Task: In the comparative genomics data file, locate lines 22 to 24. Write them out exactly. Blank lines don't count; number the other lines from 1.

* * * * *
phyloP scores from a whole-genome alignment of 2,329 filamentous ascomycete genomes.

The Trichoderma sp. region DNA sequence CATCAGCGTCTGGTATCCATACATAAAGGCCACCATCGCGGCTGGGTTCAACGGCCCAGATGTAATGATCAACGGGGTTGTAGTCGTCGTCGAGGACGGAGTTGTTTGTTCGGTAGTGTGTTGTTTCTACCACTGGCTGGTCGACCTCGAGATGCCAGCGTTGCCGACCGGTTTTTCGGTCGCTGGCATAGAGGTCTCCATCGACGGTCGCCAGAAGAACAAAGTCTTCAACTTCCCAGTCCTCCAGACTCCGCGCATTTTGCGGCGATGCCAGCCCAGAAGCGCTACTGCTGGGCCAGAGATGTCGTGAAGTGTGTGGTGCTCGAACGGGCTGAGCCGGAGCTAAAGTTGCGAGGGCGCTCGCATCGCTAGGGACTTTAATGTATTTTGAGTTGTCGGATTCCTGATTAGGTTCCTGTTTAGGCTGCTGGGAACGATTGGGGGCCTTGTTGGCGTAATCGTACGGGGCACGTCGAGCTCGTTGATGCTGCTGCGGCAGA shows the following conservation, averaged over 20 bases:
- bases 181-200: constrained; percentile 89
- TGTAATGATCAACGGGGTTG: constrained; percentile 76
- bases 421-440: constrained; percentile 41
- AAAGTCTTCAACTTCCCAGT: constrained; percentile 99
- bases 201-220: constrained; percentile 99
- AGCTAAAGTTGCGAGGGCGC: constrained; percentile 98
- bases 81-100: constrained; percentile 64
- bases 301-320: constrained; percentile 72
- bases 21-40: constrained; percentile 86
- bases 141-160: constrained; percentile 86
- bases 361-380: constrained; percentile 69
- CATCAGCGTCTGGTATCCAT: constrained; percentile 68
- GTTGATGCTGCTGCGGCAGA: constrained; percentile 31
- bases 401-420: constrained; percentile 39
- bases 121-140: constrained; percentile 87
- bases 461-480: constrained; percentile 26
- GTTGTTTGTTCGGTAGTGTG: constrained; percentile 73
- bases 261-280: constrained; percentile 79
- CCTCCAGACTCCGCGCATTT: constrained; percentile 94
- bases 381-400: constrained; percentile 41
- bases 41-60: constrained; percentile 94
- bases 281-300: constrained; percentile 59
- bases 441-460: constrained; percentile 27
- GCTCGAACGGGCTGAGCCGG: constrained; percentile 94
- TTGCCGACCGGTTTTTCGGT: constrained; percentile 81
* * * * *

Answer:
- bases 381-400: constrained; percentile 41
- bases 41-60: constrained; percentile 94
- bases 281-300: constrained; percentile 59